Krista D’Agostino and Drew Johnson had a really tough job. They spent the entirety of the play (except for one brief, disconcerting moment) moaning and grunting, yet they still manage to portray a character arc. They begin the play extremely passive, slowly morphing into more aggressive behaviour. It would be interesting to see the script and what kind of direction was given for those characters!
Josh Zagoren plays Gary as the more familiar zombie apocalypse survivor. He is focused on getting supplies, keeping a gun handy in case they lose control of Molly and Joe, and trying to figure out what they are going to do next. It is a delicate balance because he is constantly in opposition to Elizabeth Birnkrant’s Karen. Birnkrant has the thankless task of being the more realistic, human character. Because of our society’s obsession with survival at all costs – that we would be the lone cowboy wandering the countryside blasting away without remorse – it’s tough to sympathize with someone who is reluctant to take out her zombie spouse.
If you are looking for a different perspective on a zombie invasion, catch a performance of The Revenants – and think about what you would do it if was your loved one suffering from a zombie virus. Could you take the head shot?
The Revenants is playing through February 22 at the Athenaeum Theatre http://athenaeumtheatre.org/. For more information and to read fascinating interviews with the cast and crew, check out the Wildclaw Theatre website http://www.wildclawtheatre.com/the-shows/
Nothing says Happy Holidays like a little bit of horror!
For seven years Chicago’s Wildclaw Theatre has opened the holiday season with a fun performance of 5 radio horror plays. They invite a panel of judges to choose a winner of the coveted Bloody Axe award. The show takes place at the Mayne Stage (http://www.maynestage.com/) which adds to the fun – food and drinks flow freely to the enjoyment of all.
It was Wednesday April 9th, the final day of our momentous two week vacation/road trip with my plane slated to leave for Chicago that evening. Originally we were planning on getting a tour of The Stone Zoo in Massachusetts (courtesy of a zookeeper friend of mine) but after hearing that it would involve dealing with some rough Boston traffic, decided it was best to play it safe and stay close to Providence. We watched “Marvel’s Agents of S.H.I.E.L.D” (which tied into the Captain America: Winter Soldier film we’d just seen the Friday before) before heading out to Rhode Island’s capital city. We only had one thing on the agenda before whiling away our final hours…visiting the grave of the legendary horror and science fiction writer, H.P. Lovecraft.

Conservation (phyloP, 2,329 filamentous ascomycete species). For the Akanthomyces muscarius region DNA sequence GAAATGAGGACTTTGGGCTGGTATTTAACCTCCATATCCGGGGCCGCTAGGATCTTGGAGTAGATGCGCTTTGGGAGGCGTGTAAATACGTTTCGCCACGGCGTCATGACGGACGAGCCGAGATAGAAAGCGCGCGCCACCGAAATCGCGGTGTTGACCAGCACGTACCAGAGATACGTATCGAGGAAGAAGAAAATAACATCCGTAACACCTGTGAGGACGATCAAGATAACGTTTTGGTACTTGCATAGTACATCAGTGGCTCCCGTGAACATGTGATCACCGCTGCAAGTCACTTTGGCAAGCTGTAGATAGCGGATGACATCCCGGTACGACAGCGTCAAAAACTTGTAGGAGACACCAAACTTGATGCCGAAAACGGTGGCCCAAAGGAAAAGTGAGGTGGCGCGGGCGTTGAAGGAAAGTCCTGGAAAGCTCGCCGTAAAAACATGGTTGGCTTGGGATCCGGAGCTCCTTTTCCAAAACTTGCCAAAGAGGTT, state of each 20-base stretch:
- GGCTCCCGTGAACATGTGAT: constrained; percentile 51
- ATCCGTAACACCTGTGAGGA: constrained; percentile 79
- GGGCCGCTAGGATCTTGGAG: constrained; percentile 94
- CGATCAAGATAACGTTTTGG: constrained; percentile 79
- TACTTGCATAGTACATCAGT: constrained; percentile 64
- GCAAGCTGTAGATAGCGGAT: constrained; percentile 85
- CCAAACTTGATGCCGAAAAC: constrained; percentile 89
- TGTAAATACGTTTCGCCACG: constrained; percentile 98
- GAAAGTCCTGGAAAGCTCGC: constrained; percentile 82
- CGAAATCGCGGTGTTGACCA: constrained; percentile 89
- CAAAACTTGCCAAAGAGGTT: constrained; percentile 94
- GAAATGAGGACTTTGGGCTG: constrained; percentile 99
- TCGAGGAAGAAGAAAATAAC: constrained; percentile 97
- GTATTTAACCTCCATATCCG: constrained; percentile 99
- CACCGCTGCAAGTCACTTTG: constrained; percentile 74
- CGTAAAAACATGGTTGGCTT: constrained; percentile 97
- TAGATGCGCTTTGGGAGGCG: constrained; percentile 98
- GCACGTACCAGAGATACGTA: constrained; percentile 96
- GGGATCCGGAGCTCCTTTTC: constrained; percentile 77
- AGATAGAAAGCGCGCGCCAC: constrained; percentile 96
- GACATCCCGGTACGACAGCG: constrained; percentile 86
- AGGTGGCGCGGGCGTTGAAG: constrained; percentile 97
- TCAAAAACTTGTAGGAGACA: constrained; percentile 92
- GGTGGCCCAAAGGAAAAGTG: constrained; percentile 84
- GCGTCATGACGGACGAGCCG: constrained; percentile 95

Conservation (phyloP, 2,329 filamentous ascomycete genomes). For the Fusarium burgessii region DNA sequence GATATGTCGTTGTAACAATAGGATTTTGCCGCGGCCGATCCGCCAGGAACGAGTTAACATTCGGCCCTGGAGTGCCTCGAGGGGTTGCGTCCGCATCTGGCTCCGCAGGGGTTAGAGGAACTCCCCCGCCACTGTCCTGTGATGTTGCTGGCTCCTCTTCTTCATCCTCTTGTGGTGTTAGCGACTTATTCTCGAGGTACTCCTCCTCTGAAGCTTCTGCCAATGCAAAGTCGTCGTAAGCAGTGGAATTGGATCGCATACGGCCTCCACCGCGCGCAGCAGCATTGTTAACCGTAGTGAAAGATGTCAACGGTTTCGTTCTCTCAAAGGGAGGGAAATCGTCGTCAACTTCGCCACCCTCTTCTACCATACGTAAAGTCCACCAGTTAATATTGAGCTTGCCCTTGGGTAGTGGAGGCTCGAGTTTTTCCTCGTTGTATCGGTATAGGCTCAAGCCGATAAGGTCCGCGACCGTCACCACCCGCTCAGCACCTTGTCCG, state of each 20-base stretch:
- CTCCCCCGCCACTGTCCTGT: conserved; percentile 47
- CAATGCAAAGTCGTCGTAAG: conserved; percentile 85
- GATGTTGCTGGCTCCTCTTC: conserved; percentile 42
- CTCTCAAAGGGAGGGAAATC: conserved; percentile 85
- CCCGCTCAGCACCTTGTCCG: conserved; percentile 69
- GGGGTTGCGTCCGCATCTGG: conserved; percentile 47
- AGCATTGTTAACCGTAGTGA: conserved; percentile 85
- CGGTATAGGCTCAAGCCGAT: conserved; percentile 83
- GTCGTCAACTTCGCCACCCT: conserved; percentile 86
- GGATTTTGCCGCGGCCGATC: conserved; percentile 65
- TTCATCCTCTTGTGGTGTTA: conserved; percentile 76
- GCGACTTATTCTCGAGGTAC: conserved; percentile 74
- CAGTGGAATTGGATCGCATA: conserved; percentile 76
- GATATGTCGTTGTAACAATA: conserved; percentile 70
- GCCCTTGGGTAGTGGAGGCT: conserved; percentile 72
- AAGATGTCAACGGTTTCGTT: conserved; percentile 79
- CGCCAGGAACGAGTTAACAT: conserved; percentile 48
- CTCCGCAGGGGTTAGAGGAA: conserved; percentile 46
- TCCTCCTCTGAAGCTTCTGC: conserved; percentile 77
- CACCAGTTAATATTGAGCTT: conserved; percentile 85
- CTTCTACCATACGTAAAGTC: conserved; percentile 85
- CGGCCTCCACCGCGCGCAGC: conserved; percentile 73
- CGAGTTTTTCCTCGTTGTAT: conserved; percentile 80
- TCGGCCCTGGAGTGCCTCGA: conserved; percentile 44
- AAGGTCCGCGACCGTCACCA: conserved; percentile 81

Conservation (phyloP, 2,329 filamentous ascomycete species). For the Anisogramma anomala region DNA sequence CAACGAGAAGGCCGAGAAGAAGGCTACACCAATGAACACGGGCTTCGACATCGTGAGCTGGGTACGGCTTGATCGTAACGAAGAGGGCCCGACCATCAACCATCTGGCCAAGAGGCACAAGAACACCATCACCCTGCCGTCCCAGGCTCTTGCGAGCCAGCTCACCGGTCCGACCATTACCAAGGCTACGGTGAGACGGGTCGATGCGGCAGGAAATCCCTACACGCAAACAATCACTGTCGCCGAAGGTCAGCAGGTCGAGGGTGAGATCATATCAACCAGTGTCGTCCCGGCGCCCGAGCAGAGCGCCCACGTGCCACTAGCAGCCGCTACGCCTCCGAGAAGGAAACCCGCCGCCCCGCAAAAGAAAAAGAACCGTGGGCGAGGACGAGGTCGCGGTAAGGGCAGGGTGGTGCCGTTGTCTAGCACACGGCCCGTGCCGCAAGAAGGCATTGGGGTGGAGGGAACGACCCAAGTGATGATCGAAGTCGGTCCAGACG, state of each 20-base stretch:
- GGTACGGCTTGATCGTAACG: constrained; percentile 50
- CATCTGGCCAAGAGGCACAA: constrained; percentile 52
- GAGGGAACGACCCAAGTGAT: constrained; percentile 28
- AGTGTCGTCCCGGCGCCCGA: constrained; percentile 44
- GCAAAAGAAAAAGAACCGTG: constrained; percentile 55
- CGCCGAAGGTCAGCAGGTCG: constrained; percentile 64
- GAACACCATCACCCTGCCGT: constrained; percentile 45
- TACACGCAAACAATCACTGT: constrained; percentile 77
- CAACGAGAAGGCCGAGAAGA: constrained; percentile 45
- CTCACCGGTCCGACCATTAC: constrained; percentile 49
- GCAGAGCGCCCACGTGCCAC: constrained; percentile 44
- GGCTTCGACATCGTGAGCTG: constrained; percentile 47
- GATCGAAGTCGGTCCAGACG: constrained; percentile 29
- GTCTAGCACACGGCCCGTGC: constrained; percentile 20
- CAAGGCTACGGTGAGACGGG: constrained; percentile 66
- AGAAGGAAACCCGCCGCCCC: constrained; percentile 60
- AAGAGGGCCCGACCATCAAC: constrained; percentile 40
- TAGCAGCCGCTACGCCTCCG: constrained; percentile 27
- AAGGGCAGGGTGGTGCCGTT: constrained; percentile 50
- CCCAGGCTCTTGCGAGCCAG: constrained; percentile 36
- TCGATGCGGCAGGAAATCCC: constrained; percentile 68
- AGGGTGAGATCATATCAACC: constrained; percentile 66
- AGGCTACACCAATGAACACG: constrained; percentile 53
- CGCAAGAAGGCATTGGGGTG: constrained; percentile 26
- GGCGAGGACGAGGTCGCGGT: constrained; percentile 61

Every year since 2008 Wildclaw Theatre has celebrated the holiday season with a Festival of short horror radio plays. Running only 10 minutes in length, these plays have to depend strictly on story and sound to get their ideas across.
I attended my first Deathscribe festival last year with Terror Dave Fuentes (read Dave’s review of it here). Last year I did not know what to expect at all. I’ve been to many theater productions around Chicago, but never to radio plays. It was a lot of fun, so I was really looking forward to this year now that I knew how it worked. (more…)
Earlier this past week I highlighted my amazing experience seeing the play KILL ME (see story HERE) courtesy of Wildclaw Theatre! Afterwards I had an opportunity to chat with the young and talented playwright, Scott Barsotti, and I have no doubt you will find his as endearing to your horror hearts as I did…
When you tell someone that you’re a fan of horror, they will immediately assume that you’re specifically a fan of horror movies. While it is true the silver screen has been its primary source, ever since Bela Lagosi’s DRACULA uttered his maniacal “Good evening,” this should not suggest that it is the only medium for which us fans may indulge. In fact, ever since Ancient Greece, plays depicting the supernatural and horror have been a prominent feature of our human existence. We Westerners can trace our heritage of the genre as far back as Shakespeare. Not only does Horror have a long and distinguished history of being performed “Live,” many of us would be surprised to learn that Lagosi had been portraying “Dracula” on Broadway years before his native Hungarian accent would become forever linked to the character in thanks to Universal Pictures.